OSCAR and Beyond
Applying for federal clerkships? If so, your first stop is OSCAR, the "on-line system for clerkship application and review." Federal judges use OSCAR in a variety of ways to facilitate the clerkship-application process:
1. Some judges require applicants to apply through OSCAR itself. You upload your application materials, your recommenders upload their letters, and the materials are electronically sent to the judge. This process is fairly straightforward and OSCAR has resources on their site to help you with this process. When a judge has positions open in OSCAR and is accepting applications, it will look like this:
2. Other judges use OSCAR as a communication tool, but they don't accept applications through the system. By reviewing a judge's information tab and past clerkship postings, you can learn a great deal about the judge's hiring practices and preferences. While these judges do not accept applications through OSCAR, they do have active accounts. When you search through the judges on OSCAR, you'll see these judges' records displayed like this:
Here you can see that the judges' names are highlighted. Clicking on the names will allow you to access the judges' information. However, the envelope icon lets you know that you can only apply via paper application.
3. Some judges doesn't use OSCAR at all. You'll notice that there is no hyperlink associated with those judges' names in the system:
With the first type of judge, it's very easy to get all the information you need, and to apply, directly through OSCAR. With the second type, applying is a bit more difficult, but you'll often find most of the information you need right on OSCAR. The third type presents many more challenges.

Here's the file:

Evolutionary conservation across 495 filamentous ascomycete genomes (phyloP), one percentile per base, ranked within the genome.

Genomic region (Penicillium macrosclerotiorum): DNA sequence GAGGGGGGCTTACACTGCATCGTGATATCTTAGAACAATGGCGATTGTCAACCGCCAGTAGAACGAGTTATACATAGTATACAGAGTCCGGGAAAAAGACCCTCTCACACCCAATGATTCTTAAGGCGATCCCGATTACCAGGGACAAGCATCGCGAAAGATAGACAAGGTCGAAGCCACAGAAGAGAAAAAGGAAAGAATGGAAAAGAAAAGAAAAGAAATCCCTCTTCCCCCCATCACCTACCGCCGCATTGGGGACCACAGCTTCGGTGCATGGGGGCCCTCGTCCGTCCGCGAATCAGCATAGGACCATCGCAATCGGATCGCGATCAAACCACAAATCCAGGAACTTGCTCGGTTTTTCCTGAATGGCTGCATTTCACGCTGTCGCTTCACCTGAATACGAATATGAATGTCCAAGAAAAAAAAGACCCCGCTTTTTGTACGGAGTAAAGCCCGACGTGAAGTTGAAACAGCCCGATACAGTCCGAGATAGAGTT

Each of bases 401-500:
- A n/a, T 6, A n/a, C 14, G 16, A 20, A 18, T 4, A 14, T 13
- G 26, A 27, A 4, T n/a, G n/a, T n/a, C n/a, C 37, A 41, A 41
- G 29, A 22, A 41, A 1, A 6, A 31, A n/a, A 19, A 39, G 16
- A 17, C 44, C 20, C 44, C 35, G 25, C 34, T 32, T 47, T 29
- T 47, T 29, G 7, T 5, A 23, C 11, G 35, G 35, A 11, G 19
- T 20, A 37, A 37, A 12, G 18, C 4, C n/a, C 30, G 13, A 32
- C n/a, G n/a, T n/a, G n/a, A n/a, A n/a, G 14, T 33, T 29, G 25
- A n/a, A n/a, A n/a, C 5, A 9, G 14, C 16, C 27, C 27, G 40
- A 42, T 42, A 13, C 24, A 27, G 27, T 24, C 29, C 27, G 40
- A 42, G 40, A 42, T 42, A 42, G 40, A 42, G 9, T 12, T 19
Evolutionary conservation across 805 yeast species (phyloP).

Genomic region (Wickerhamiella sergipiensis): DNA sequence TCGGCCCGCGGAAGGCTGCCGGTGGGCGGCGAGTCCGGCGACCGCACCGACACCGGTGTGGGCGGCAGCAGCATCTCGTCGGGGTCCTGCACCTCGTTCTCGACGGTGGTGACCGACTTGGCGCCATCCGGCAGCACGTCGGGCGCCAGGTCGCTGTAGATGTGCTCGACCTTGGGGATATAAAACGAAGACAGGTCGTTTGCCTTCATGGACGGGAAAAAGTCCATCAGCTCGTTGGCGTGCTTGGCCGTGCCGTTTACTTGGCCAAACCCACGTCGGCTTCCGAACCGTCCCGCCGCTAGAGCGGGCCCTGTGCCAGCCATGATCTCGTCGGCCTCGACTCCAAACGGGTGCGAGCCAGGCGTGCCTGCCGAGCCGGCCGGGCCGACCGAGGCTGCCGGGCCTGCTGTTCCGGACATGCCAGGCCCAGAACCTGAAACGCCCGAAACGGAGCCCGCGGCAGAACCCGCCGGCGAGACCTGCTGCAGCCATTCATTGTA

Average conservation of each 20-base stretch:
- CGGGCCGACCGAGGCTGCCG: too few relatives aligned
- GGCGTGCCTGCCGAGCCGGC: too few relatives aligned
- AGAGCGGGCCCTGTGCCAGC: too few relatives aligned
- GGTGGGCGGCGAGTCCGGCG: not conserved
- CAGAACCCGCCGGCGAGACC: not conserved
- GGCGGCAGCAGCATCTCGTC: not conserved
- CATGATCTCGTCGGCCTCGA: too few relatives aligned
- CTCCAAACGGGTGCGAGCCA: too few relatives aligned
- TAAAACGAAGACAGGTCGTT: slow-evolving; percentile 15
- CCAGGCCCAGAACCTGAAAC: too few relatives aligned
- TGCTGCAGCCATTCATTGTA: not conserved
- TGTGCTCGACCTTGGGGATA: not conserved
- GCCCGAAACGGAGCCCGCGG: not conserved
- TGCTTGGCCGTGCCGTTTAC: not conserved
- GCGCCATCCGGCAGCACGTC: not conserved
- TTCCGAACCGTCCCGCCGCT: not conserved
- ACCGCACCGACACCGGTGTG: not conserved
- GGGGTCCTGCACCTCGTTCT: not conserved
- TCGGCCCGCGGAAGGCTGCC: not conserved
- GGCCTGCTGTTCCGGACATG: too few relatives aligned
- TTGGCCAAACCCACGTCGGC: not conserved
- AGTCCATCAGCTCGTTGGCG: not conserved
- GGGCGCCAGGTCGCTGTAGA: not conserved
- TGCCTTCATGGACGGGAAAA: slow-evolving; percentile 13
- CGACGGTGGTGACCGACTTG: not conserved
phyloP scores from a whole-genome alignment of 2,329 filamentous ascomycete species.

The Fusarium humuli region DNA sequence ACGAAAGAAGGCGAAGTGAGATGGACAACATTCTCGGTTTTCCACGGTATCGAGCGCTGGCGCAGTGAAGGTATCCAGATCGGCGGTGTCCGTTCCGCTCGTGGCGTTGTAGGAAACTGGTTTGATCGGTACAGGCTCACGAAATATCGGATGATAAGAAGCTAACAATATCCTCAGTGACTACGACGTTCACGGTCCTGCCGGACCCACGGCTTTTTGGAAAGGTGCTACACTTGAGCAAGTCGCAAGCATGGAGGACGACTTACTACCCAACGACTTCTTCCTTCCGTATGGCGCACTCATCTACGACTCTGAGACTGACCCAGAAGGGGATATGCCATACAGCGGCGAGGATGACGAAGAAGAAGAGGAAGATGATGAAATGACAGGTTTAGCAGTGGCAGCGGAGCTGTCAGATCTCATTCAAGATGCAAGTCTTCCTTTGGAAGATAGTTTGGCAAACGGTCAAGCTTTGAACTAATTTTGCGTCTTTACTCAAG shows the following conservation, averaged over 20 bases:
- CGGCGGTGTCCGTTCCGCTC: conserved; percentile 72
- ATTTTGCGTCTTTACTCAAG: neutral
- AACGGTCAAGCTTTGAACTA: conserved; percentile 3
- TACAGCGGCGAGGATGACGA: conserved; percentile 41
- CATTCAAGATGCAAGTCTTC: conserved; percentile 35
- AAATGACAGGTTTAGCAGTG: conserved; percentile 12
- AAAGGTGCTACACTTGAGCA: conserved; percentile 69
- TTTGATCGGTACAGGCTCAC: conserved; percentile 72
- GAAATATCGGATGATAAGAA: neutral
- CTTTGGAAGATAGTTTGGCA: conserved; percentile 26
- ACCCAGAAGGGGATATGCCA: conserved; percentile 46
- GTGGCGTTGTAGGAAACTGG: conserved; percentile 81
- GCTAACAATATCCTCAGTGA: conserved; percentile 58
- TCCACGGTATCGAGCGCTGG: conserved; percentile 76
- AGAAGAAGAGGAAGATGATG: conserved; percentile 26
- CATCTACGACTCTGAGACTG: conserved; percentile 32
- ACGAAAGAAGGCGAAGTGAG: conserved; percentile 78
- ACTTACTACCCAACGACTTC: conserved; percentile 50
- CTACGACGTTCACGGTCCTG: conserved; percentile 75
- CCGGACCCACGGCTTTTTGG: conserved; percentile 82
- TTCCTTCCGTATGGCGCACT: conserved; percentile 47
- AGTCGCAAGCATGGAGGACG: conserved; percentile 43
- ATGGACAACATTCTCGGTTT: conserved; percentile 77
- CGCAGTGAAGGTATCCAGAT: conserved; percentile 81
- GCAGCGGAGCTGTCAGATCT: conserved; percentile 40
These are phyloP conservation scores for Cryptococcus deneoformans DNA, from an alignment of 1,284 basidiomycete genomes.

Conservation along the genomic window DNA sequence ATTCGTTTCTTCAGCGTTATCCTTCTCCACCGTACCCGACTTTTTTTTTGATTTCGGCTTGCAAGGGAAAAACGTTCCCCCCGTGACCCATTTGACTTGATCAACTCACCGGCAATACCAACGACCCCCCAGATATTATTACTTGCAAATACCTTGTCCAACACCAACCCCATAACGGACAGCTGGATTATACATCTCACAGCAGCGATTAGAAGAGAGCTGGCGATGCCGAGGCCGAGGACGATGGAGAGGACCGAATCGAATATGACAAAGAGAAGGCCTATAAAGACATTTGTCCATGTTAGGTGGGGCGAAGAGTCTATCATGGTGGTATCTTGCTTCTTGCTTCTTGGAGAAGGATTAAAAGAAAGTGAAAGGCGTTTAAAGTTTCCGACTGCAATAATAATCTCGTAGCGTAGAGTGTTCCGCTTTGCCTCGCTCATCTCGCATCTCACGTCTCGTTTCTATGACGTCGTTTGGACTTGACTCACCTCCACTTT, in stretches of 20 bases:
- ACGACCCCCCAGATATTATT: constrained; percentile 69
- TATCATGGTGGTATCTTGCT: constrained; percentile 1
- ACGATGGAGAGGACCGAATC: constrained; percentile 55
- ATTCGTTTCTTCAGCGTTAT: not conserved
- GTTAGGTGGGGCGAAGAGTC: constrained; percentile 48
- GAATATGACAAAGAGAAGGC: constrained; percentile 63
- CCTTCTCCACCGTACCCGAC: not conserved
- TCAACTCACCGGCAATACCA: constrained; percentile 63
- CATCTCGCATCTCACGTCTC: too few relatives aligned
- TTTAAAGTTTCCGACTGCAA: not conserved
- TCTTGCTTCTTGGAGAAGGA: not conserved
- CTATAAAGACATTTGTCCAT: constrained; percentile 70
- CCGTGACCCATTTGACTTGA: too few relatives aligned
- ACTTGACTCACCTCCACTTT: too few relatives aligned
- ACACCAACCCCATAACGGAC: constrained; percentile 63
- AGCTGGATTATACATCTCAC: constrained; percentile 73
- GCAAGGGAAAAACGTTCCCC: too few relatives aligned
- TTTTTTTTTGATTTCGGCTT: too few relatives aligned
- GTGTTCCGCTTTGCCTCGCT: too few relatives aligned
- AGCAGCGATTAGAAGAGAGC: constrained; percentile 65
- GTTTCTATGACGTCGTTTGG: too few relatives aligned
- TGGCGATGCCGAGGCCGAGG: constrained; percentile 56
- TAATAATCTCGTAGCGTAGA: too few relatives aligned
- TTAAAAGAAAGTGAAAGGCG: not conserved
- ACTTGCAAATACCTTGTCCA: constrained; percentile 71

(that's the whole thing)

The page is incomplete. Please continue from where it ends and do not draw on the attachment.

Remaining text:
To maximize the OSCAR system, we suggest the following approach:
1. Use the Advanced Search feature to find all of the judges in your preferred jurisdiction(s). Don't just look for open positions, but rather generate a list of every judge in your area of interest.
2. Review each judge's entry, paying attention to the last time the judge modified his/her profile (second column from the right).
3. Where information is current, read carefully and follow directions.
4. If the judge does not use OSCAR or her/his profile is out of date, you'll need to research further. So, what do you do?
Going beyond OSCAR:
1. Visit courts' webpages, as some judges post their clerkship information there. E.g., http://www.nysd.uscourts.gov/lawclerks.
2. Review Symplicity's clerkship module and read clerkship interview feedback forms written by past CLS clerkship applicants.
3. Call judges' chambers. If judges' phone numbers are not readily available on their websites, visit the
Leadership Libraries, an on-line directory database to which Cornell subscribes. Please only call judges as a last resort when you have exhausted all other ways of gathering information. Prepare a script for your calls so that they will be efficient and professional. Read our advice on making calls to judges' chambers, here.
We have found that those applicants who do more than simply apply for open positions posted to OSCAR are the most successful, so it really is worth your time to squeeze as much as you can out of OSCAR, and then go beyond OSCAR to learn the details of judges' hiring preferences. As always, when in doubt, don't hesitate to
get in touch!